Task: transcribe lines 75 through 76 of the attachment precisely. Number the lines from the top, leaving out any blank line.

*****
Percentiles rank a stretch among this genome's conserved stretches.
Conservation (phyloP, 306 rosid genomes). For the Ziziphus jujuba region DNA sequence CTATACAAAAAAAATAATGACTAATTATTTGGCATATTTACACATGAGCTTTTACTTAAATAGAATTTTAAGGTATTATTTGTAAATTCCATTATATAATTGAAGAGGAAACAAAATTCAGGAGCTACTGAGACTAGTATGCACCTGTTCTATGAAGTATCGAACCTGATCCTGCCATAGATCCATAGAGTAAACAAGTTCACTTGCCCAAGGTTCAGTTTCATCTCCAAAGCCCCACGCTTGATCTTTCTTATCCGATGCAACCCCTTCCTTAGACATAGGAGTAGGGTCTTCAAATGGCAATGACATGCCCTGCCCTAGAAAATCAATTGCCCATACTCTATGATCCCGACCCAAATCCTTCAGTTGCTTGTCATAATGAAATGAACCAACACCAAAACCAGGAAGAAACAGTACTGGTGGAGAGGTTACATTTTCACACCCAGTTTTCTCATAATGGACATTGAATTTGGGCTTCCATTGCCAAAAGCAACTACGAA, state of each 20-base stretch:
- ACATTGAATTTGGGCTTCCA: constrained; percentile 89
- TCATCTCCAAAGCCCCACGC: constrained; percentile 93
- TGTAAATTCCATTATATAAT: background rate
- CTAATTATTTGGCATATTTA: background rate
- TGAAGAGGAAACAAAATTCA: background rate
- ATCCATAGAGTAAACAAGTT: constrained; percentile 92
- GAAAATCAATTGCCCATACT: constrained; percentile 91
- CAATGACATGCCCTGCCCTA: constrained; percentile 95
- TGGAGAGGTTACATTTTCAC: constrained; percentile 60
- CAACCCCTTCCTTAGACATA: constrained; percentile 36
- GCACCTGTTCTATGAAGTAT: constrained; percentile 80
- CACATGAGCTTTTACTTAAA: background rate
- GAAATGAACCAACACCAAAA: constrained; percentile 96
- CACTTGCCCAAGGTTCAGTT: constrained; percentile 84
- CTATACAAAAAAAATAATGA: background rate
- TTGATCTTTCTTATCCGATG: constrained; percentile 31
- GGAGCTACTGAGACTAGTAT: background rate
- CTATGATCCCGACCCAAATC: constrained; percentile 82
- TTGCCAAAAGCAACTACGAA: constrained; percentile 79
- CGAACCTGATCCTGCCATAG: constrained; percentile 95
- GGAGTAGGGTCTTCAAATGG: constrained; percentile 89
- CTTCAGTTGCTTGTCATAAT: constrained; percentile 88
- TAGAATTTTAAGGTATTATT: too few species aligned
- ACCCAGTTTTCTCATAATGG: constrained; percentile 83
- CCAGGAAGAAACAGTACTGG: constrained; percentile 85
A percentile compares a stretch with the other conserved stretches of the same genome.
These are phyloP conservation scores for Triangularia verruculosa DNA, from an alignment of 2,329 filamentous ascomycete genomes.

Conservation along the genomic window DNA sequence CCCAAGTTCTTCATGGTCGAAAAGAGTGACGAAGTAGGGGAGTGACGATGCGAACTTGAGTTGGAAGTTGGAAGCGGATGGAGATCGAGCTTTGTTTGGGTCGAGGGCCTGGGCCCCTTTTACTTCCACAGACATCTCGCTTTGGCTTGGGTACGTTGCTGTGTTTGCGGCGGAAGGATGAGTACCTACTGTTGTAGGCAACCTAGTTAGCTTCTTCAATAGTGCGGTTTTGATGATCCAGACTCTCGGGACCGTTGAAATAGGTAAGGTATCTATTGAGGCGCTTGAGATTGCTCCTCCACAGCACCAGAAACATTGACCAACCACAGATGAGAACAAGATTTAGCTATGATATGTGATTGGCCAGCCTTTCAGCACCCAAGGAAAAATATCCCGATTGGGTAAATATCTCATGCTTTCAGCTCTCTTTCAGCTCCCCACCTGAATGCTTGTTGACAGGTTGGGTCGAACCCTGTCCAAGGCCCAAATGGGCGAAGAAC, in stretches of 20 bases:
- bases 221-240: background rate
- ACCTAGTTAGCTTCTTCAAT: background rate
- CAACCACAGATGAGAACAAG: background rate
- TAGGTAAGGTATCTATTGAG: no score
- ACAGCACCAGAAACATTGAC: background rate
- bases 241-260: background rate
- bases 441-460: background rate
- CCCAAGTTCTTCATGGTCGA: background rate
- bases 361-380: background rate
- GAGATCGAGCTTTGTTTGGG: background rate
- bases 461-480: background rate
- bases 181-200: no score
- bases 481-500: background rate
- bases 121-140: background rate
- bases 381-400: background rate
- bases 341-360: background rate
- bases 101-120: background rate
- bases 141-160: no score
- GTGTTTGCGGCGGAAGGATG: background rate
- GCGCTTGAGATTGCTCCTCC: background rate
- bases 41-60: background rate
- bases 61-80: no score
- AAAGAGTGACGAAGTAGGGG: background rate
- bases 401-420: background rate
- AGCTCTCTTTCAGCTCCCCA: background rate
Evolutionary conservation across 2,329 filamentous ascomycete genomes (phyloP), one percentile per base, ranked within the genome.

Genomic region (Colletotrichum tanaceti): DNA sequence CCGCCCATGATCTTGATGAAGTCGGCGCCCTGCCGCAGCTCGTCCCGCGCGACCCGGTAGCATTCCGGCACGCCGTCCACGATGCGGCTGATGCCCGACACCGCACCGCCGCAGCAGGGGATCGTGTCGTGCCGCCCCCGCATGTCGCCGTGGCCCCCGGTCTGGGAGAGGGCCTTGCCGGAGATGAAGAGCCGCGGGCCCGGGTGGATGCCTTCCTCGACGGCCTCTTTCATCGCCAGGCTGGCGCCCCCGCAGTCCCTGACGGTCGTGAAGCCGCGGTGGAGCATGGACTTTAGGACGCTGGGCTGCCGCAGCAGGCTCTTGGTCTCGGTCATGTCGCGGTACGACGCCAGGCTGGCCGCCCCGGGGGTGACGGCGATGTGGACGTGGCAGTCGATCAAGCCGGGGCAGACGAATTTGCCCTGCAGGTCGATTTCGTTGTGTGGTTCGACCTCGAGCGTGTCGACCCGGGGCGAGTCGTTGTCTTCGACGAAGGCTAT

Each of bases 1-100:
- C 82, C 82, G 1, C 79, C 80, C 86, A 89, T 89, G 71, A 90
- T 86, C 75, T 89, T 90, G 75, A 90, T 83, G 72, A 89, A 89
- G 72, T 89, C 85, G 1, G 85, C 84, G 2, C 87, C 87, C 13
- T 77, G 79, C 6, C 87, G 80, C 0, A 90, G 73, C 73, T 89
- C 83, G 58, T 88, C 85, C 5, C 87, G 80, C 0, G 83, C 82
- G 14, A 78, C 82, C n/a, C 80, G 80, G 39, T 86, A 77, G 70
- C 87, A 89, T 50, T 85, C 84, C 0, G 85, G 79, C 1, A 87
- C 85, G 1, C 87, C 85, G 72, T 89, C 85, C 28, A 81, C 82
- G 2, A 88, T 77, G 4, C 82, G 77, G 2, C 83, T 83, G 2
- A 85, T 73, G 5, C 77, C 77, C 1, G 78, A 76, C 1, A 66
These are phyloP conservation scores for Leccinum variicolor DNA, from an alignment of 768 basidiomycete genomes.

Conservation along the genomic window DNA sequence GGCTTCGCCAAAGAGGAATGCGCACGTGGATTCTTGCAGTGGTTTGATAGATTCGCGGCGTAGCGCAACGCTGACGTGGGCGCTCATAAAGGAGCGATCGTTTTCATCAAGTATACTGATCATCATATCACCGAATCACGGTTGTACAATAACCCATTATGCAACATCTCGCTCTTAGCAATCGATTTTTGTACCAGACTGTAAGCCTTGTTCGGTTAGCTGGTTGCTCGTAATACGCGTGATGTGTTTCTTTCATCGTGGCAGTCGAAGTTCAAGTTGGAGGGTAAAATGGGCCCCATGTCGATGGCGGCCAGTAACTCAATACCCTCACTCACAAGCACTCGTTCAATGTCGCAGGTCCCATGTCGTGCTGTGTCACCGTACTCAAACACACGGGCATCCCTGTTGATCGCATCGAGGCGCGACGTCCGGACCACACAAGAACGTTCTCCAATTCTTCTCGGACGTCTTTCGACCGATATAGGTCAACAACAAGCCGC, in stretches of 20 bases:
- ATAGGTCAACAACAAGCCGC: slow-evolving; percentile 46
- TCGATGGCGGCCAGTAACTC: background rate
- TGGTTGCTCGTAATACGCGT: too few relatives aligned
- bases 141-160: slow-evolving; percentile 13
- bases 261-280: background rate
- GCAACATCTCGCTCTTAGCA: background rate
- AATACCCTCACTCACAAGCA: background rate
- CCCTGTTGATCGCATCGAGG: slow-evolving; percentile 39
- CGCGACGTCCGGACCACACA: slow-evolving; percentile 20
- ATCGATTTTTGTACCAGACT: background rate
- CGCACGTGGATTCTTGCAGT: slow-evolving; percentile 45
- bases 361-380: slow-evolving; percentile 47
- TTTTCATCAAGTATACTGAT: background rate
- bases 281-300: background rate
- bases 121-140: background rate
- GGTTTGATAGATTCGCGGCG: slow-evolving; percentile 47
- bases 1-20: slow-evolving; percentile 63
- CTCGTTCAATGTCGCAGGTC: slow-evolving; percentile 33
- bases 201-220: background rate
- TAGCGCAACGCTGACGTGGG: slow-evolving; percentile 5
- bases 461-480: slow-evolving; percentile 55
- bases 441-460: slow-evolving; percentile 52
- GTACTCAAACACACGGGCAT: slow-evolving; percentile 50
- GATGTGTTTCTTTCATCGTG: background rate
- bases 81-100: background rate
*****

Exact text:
- bases 261-280: background rate
- GCAACATCTCGCTCTTAGCA: background rate